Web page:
On Sunday June 16th a specially commissioned stained glass window commemorating William Morris and designed by local stained glass artist Gareth Harmer was unveiled at William Morris House Wimbledon.
The William Morris window measures is 2.7m tall and 1.56 m wide and took around three months to design and build. It is framed in a specially designed oak frame. It can be seen at the front of William Morris House at 267 The Broadway.
Peter Walker the Chair of William Morris House said: “This window seeks to build on the local artistic legacy of Morris who works were nearby at Merton Abbey Mills south Wimbledon. Apparently Morris often walked from his house in Hammersmith to Merton Abbey via Wimbledon and past our house. We like to think if he walked past today he would be cheered by this colourful and joyful window.”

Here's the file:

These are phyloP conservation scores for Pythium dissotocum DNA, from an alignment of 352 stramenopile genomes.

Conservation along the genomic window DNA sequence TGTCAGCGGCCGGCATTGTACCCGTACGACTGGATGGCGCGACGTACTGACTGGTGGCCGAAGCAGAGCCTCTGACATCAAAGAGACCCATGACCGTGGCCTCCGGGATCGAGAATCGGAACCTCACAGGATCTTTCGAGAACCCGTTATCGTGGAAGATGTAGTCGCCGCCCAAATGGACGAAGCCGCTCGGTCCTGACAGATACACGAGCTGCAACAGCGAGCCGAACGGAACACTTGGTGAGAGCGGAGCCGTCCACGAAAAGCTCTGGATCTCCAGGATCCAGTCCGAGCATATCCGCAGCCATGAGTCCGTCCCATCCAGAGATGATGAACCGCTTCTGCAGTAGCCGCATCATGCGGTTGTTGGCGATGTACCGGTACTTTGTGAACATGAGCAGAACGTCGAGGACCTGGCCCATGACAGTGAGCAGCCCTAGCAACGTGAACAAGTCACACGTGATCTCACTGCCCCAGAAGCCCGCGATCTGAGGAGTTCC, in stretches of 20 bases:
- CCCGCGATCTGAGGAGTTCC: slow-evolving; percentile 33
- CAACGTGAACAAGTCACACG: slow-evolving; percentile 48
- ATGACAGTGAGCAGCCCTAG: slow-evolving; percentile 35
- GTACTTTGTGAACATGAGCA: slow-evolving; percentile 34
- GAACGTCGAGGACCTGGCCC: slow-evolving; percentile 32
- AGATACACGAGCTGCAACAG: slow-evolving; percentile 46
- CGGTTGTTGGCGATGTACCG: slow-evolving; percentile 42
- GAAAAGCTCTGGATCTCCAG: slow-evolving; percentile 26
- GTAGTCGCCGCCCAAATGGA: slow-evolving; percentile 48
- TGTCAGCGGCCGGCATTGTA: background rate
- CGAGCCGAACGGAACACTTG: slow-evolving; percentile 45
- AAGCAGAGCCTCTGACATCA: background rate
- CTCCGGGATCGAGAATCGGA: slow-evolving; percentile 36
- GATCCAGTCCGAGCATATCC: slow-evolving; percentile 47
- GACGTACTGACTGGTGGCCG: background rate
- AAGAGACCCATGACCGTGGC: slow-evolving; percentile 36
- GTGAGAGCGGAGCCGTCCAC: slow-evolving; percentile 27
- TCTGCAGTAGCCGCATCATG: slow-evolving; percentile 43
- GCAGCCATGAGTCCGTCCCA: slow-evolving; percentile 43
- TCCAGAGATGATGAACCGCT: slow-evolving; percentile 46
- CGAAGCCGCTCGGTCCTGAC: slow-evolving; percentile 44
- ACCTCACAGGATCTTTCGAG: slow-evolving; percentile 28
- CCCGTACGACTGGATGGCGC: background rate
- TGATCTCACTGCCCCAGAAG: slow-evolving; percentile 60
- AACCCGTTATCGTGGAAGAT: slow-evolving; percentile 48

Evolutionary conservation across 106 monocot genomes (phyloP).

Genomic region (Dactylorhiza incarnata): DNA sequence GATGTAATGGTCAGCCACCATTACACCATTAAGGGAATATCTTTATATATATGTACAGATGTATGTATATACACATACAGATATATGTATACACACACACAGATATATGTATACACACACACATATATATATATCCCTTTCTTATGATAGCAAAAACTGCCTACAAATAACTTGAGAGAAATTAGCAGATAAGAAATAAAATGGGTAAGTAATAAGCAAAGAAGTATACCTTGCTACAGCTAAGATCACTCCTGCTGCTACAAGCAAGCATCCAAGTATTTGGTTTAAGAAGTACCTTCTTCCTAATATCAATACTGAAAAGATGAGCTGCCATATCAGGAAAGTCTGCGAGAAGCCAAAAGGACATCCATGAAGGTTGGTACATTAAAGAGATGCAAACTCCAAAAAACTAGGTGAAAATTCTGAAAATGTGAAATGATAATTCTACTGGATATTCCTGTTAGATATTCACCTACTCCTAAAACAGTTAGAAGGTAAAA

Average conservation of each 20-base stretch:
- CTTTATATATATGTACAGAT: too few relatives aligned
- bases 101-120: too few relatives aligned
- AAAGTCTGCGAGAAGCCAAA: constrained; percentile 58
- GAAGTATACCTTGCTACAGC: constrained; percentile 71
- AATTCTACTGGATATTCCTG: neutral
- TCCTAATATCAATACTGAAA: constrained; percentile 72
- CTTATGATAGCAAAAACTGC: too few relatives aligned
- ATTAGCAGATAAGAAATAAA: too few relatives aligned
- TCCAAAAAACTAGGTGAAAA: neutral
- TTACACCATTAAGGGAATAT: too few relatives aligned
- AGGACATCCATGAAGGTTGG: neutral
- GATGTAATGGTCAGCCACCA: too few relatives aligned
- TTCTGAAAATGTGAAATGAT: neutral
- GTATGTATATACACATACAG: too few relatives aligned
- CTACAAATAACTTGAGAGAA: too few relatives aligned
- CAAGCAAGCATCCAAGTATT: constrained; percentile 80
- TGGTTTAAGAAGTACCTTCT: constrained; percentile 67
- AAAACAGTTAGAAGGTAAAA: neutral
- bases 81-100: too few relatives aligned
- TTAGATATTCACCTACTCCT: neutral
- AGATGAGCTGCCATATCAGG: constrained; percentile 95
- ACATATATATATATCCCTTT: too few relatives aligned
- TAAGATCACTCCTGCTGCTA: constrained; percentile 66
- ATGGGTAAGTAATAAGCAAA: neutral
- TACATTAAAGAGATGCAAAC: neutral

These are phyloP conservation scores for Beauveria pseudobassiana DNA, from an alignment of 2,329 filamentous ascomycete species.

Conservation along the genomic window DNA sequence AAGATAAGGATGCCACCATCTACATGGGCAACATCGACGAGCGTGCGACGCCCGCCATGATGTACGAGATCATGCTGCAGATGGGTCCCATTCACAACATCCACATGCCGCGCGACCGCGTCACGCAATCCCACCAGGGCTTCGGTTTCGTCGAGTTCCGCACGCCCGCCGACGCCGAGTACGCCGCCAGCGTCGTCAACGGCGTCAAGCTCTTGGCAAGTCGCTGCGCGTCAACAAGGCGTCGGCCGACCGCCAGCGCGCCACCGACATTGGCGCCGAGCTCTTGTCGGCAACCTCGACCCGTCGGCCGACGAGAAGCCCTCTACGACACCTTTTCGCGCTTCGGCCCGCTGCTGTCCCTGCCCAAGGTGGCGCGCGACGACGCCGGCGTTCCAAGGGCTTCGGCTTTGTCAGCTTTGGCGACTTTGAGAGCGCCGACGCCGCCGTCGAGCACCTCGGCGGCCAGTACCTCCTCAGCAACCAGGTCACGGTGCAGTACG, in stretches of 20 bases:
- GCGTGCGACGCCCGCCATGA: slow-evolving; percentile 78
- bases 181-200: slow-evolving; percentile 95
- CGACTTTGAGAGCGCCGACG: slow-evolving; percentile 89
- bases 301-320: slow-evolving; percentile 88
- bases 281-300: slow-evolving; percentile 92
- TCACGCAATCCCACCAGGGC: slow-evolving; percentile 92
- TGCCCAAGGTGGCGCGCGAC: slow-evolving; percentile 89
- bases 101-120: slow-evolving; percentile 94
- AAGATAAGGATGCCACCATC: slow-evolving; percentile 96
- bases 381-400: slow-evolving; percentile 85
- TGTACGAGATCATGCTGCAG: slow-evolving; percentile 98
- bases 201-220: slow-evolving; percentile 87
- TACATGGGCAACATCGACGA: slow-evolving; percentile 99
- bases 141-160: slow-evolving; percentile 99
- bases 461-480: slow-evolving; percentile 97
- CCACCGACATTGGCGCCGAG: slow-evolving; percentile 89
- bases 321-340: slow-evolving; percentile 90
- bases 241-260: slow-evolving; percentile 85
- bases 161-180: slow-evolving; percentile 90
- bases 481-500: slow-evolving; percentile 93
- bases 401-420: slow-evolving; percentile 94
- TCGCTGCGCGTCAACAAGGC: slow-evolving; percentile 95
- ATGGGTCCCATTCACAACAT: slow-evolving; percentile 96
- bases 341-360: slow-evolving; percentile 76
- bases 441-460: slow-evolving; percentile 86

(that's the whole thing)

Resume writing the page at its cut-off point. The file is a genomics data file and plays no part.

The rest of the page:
The window was the idea of local resident and the Wimbledon Bookfest founder, Tony Kane and commissioned by the management committee of William Morris house and cost around £13,500.
Tony sadly passed away recently, and the unveiling will be performed by his wife Maggie Kane. The window in the style of Morris contains the following words:
“This window, inspired by Tony Kane, seeks to promote art as championed by the socialist, and artist, William Morris.”
“History has remembered the kings and warriors, because they destroyed; art has remembered the people, because they created.”
“We are only the trustees for those who come after us. “
William Morris (1834 – 1896)
William Morris House is opposite the Polka Theatre in Wimbledon Broadway at 267 The Broadway Wimbledon London SW19 1SD. It houses the office of Wimbledon Labour Party and provides meeting rooms for local community groups. The house was officially opened in September 1922 by the Rt Hon Arthur Henderson who later became Home Secretary. The house contains two original Morris windows given by a local suffragette in 1930. Details about the house can be found on https://williammorrishouse.org.uk.archived.website/our-history.html